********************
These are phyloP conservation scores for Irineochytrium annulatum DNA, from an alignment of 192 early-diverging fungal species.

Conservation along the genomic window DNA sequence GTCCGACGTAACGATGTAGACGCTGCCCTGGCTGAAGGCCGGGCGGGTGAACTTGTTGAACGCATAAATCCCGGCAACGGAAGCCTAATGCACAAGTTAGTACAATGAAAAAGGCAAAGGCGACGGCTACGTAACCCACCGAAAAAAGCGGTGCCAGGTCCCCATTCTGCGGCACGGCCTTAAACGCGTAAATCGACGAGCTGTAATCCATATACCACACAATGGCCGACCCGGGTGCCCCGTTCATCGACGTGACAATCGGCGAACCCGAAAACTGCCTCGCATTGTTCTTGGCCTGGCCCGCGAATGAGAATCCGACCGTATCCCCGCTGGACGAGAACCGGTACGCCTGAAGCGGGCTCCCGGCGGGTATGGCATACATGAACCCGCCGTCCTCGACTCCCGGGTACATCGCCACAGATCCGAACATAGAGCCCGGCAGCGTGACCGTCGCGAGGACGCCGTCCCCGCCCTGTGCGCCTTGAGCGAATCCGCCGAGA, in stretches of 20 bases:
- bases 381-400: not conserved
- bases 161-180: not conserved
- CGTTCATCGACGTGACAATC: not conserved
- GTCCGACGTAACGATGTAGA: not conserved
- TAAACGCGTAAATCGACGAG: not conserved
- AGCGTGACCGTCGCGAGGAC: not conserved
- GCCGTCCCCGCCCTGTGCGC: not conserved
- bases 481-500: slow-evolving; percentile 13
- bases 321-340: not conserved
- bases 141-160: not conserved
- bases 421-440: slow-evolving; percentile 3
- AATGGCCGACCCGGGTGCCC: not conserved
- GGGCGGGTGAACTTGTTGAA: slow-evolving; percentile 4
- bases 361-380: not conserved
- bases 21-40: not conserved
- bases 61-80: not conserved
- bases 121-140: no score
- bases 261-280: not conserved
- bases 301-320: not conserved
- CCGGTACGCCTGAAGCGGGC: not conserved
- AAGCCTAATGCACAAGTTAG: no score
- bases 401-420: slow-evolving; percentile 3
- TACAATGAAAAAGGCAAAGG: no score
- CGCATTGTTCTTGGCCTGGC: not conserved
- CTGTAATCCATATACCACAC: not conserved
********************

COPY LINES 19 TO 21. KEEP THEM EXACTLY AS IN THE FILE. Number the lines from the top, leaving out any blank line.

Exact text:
- bases 121-140: no score
- bases 261-280: not conserved
- bases 301-320: not conserved